And now? Well I've realised I have more painted units than I can ever use. Proper armies made up of units that have never been on the table, and yet I will still research figure producers and also second hand sources. Why? Simple gratification.

At the moment I am buying early ancient figures for my Greek and Persian armies, even though I've got two perfectly good ancient armies using a mixture of Victrix, Warlord and North Star figures. I will over time replace all these figures with poorer quality, well in comparison to most of the newer ranges, ancient figures by Garrison, Mini Figs, Hinchliffe and hopefully Warrior. The reason has to be nostalgia, an illness recognised by the troops fighting in the American Civil War, a wistfulness to return to a time when all seemed well, or in my case because I find the early ranges charming and naive without being ugly.

 Do I need any more figures, absolutely not, in fact I am attempting to move on a lot of unpainted ECW castings, by moving on I mean virtually giving them away, and yet most wargamers arent interested, and why would they when there are so many wonderful new figures out there.

I know several mature wargamers who have thousands and I mean literally thousands of unpainted castings. They are carefully boxed waiting to be painted. Sadly we all know they will never be painted and more likely will end up in a skip or simply melted down. But did it give the wargamer pleasure? Probably until they look at the ever burgeoning piles of metal gathering dust and cobwebs. 

Like all addicts and I think I am one, you always know someone worse than you, until you realise there is no one worse and you are the go to example that other wargamers point at.

So why do we do it? Why is there a need to possess more of a thing we really don't need? One of the triggers for me is when I see some well painted old figures, that have been lavished attention and love by some wargamer. Do I need them, certainly not, but if possible I will attempt to buy them simply because they are in my eyes desirable and will fit nicely into one of my armies.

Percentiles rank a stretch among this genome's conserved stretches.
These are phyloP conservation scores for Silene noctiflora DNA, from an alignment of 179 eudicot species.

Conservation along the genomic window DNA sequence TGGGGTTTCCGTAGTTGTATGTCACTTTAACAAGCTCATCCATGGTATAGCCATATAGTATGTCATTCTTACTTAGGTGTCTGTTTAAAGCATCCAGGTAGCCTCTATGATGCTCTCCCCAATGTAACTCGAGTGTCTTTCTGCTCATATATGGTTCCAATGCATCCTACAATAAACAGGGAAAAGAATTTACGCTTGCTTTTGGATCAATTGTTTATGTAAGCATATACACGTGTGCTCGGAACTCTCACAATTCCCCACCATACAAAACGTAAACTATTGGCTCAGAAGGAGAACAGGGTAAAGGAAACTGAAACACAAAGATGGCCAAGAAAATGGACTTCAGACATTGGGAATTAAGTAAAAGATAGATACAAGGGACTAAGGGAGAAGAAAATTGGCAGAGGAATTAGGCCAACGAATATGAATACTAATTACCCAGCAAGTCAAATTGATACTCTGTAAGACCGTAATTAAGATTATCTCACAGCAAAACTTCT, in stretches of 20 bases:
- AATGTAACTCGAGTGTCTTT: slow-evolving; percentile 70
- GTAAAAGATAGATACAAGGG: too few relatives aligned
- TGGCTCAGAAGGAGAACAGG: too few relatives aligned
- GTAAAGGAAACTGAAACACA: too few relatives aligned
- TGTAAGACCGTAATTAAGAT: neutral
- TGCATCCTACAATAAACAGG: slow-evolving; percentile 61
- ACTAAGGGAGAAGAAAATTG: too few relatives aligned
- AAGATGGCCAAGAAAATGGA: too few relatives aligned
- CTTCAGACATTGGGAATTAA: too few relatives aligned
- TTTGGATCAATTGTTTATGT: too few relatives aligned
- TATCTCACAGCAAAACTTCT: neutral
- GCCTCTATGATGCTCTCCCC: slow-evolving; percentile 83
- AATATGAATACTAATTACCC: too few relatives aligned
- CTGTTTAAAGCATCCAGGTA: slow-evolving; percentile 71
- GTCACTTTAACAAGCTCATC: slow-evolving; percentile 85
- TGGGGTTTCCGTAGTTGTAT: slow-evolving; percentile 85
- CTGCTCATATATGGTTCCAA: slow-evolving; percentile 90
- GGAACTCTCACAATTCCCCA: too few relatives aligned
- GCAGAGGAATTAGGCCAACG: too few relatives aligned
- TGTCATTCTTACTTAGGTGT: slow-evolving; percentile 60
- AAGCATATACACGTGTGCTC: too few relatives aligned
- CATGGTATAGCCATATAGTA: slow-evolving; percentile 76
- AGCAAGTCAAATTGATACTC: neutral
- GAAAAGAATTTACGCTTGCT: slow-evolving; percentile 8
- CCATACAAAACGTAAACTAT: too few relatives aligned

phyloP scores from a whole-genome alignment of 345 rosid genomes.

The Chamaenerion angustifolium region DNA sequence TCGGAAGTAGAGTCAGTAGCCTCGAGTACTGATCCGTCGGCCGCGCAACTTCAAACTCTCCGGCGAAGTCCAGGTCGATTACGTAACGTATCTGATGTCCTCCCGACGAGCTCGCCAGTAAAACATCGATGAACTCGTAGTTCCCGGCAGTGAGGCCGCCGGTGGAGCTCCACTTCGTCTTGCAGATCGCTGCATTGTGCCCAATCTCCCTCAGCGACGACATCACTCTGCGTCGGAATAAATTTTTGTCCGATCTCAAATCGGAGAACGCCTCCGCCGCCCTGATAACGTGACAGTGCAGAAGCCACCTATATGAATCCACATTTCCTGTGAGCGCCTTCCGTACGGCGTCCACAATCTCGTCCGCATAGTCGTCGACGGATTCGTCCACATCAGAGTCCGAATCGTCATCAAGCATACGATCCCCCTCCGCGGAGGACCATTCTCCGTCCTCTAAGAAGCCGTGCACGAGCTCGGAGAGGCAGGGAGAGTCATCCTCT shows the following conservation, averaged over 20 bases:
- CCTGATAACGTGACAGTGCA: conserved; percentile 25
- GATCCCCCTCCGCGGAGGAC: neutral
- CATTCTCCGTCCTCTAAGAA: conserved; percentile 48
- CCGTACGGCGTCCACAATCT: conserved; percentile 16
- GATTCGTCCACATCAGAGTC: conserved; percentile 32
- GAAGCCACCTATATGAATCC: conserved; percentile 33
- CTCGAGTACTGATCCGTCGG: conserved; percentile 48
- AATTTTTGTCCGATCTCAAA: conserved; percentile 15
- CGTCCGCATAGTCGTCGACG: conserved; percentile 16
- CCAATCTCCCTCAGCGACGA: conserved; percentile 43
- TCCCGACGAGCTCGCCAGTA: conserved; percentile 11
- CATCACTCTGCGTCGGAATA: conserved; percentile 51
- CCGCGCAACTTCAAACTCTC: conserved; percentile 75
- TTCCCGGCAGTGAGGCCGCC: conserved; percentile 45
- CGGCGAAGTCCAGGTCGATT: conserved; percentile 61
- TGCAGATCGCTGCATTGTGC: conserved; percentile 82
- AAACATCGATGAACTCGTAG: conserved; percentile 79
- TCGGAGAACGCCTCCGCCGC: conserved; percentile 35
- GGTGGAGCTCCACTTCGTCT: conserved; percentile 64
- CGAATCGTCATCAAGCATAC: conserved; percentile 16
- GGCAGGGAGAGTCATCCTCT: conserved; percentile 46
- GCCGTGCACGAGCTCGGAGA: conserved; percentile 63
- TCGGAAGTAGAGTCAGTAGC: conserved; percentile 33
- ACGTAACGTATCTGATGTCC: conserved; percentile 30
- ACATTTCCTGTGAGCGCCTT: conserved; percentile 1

Simply put, I cant let a bargain slip by and I use the word bargain loosely. My weakness will always be figures painted by the wargaming greats, Charles Grant Snr. Tony Bath, Donald Featherstone and Peter Gilder. Unfortunately these are financially virtually unattainable for me until people of my age have gone and then they will be simply scrap and of no interest to most wargamers. Bleak, but probably realistic simply because the new generations of wargamers have new heroes and certainly like other figure ranges better.

I feel I'm getting away from my rambling point which is that every wargamer is thankfully different, each has their own predilections. It is a subject that can probably only be answered by a very clever person and certainly far clever than this thicko. All I know is that I recognise the issue, feel guilty sometimes about it and then go back to enjoying the purchase and hopefully the painting of the said figures. So really my lead mountain isn't a mountain, its a painted mountain, which makes it okay then.

Oh and if any collectors feel the need to offload any of their unwanted, painted or otherwise older figures, I am your man.


My 6mm Napoleonic set up.

My 6mm Napoleonic set up.
Austria 1809.

Austrian Hussars

Austrian Hussars
Hinchliffe figures

Austrian Grenzer

Austrian Grenzer
Austrian Grenzer

Smoggycon 2013

Smoggycon 2013
Smoggycon 2013

Smoggycon 2012

Smoggycon 2012
Smoggycon 2012

Smoogycon 2009

Smoogycon 2009
My French getting another beating